During the warmer months of the year, perennials store energy so that their roots can survive during the winter. It’s similar to how squirrels store nuts for the winter and then go into hibernation. Even though the rest of the plant is dead, the roots can go dormant and survive underground because they have a stockpile of nutrients and insulation from the cold. Once the weather warms up, and spring comes back again, these plants can sprout new growth because their roots survived the winter. Isn’t that incredible? 

Not all herbaceous perennials die back during the winter, though. Some are more cold hardy and can survive winter while growing aboveground. Hens and Chicks is an example of a cold-hardy herbaceous plant. There are many more examples, so dying back during the winter isn’t a requirement for a plant to be classified as an herbaceous perennial. 

As we mentioned above, though, not all herbaceous plants are perennials. Some of them are annuals that only survive for one growing season or biennials that survive for two. 

Some succulents prefer certain seasons over others, check out “Summer & Winter Succulents: What’s the Difference?” for more info.

What Are Herbaceous Plants?
Young succulents in a planter @yafraq

What are Herbaceous Biennials and Annuals?

Herbaceous biennials and annuals are kind of like monocarpic succulents. After they grow and produce seeds, they wither and die. It takes annuals just one growing season to reach maturity, flower, and produce seeds that can become brand new plants. It takes biennials a little longer—two growing seasons total. Unlike perennials, biennials and annuals devote most of their energy to flowering rather than surviving during the winter, which is why they have such short lifespans.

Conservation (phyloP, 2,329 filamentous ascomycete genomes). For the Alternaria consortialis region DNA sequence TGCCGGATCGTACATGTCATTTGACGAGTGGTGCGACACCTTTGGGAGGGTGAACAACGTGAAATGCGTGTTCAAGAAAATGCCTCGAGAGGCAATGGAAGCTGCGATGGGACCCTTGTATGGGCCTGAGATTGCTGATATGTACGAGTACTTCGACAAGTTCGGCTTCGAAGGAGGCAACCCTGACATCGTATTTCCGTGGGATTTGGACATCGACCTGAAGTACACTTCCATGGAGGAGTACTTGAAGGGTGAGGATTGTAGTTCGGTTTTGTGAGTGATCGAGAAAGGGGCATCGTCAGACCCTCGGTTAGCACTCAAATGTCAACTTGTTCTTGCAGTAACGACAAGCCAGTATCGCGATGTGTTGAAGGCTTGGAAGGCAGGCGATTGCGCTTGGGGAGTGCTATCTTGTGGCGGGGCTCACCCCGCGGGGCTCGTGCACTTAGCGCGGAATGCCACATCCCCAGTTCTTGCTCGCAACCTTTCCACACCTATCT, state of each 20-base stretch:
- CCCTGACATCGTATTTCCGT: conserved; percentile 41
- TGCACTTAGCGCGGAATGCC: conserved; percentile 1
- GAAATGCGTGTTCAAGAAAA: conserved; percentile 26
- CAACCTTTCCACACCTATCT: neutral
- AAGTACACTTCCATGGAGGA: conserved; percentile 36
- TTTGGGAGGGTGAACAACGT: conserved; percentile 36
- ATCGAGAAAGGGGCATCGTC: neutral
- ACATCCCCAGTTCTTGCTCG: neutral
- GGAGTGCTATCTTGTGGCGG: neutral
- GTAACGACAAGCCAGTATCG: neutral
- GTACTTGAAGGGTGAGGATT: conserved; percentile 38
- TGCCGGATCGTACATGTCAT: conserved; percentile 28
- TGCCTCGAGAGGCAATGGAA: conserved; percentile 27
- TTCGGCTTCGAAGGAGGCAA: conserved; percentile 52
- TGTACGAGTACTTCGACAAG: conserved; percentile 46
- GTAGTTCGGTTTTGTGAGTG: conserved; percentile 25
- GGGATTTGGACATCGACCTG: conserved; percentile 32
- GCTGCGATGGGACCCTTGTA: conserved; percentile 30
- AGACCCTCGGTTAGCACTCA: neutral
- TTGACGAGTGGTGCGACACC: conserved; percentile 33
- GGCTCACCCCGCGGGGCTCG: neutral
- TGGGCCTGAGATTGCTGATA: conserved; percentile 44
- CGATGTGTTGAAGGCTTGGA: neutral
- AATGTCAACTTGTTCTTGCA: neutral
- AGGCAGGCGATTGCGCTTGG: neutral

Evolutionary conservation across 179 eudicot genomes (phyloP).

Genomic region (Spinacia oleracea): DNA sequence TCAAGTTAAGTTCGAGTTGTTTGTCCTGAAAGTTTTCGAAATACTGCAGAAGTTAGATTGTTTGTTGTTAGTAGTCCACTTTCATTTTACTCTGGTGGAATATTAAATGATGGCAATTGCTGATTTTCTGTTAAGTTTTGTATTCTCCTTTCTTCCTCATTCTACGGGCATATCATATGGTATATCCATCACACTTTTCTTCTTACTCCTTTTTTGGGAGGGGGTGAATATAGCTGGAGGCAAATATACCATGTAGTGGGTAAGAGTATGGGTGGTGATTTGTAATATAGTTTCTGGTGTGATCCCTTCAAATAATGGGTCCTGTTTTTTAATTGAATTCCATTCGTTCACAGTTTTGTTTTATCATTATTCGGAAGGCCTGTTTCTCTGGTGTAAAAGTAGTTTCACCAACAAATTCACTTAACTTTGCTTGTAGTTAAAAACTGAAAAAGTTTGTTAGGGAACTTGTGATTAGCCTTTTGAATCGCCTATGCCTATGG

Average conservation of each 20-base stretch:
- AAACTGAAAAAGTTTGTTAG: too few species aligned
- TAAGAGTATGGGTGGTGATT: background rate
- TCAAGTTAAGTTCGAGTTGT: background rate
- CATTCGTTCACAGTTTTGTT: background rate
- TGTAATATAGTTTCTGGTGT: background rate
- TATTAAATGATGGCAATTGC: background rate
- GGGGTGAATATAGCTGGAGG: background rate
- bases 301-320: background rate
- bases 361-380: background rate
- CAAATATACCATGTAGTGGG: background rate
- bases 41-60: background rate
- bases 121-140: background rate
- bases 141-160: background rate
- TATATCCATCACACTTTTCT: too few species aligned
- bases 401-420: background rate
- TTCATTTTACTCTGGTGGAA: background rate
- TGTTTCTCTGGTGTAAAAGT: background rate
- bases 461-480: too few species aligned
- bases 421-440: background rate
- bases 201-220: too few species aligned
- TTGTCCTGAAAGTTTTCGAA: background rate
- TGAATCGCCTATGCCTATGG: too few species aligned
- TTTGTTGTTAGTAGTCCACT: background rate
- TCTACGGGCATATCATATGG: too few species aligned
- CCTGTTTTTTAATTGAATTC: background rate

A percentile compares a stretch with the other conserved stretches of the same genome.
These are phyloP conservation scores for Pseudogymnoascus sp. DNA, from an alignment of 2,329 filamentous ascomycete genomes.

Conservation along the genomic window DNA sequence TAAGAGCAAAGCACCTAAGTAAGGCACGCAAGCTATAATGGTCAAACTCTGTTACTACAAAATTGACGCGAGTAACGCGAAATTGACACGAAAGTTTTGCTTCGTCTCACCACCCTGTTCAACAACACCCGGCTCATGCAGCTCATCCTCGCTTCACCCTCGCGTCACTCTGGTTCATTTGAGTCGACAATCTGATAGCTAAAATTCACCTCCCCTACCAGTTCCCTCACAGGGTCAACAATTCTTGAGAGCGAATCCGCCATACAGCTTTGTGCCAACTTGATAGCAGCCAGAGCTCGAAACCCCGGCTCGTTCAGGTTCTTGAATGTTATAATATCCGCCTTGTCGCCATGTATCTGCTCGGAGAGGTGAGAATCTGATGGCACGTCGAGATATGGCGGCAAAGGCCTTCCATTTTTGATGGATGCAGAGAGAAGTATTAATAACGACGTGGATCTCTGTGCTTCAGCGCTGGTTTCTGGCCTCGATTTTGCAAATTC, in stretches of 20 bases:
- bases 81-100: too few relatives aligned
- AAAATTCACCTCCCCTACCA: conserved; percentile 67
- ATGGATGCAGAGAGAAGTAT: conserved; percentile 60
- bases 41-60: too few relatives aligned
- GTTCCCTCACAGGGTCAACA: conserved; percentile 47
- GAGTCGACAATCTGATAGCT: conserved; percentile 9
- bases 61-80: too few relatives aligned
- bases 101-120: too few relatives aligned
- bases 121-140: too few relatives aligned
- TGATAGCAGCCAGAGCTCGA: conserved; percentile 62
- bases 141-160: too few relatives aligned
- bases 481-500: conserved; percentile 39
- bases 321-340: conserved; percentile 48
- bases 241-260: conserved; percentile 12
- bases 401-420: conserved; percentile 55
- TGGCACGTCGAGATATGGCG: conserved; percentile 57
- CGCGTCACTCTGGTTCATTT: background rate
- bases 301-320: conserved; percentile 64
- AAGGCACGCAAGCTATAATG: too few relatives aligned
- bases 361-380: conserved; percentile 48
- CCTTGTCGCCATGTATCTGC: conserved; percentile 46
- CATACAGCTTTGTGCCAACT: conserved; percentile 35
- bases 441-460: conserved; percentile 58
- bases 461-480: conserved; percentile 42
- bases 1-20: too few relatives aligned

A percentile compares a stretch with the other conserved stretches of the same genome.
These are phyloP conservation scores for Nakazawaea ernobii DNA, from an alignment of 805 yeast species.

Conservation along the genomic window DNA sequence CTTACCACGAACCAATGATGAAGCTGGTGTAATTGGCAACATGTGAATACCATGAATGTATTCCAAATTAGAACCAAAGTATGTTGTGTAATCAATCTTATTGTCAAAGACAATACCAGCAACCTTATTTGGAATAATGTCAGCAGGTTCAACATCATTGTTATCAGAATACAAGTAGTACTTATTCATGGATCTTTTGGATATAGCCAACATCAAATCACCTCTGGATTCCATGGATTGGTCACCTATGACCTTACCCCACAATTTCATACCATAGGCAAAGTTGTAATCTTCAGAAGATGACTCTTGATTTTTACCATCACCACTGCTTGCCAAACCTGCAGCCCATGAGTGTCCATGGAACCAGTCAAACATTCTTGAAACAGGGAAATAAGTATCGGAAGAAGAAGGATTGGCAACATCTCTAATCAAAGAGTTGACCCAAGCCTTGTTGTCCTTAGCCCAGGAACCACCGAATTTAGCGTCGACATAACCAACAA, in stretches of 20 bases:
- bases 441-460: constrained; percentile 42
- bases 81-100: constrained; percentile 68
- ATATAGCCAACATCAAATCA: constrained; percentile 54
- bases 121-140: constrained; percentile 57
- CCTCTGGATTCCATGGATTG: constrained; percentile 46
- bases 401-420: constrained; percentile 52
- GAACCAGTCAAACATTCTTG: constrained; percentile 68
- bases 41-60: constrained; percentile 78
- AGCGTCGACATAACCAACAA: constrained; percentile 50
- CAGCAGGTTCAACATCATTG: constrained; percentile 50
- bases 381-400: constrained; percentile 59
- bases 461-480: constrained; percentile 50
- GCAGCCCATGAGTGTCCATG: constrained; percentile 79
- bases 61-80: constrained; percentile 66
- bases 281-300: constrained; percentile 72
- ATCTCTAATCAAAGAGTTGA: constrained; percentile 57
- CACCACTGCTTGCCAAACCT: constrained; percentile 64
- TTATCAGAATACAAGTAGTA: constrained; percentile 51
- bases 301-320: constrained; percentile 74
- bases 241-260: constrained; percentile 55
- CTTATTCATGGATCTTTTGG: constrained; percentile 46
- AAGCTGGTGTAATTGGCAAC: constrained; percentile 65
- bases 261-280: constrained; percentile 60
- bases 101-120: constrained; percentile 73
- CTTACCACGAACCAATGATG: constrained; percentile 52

Planting annuals in your garden can be a hassle because you have to dig them up each year. But many people still do it because they have gorgeous blooms! Their blooms are generally bigger and prettier than the flowers perennials produce because they devote so much energy to flowering. Annuals also have longer blooming periods than perennials. Their blooming period lasts from spring until just before the first frost of the year. We don’t plant annuals in our garden because we prefer succulents, but they sure do sound like they’re worth the extra maintenance! Learn to water your succulents correctly with our exclusive ebook called “The Correct Way to Water Succulents“. Check it out!

Some common annual flowers you’ve probably heard of are geraniums, snapdragons, and petunias. Many fruits and vegetables are also annuals, including peppers, potatoes, and delicious purslane! 

Biennials require a little less maintenance because they last for two growing seasons. Some common biennials you’ve probably heard of include carrots, pansies, and foxgloves.

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What Are Herbaceous Plants?
Succulent plant on hand @suculentas_agora

Well, there you have it! That is absolutely everything we know about herbaceous plants. We hope that this post demystified the term for you so you can understand gardening blogs and books a little bit better. 

Did this article help answer your succulent-care questions? We sure hope so! If not, no worries. Succulent City is devoted to aiding all succulent lovers, and that’s why we created a line of ebook guides! Check out our in-depth tips on “The Best Soil Recommendations for Your Succulent” or even “The Most Common Issues Amongst Succulent Growers”  today! 

Happy Planting! 🌵

What You Need to Know About Herbaceous Plants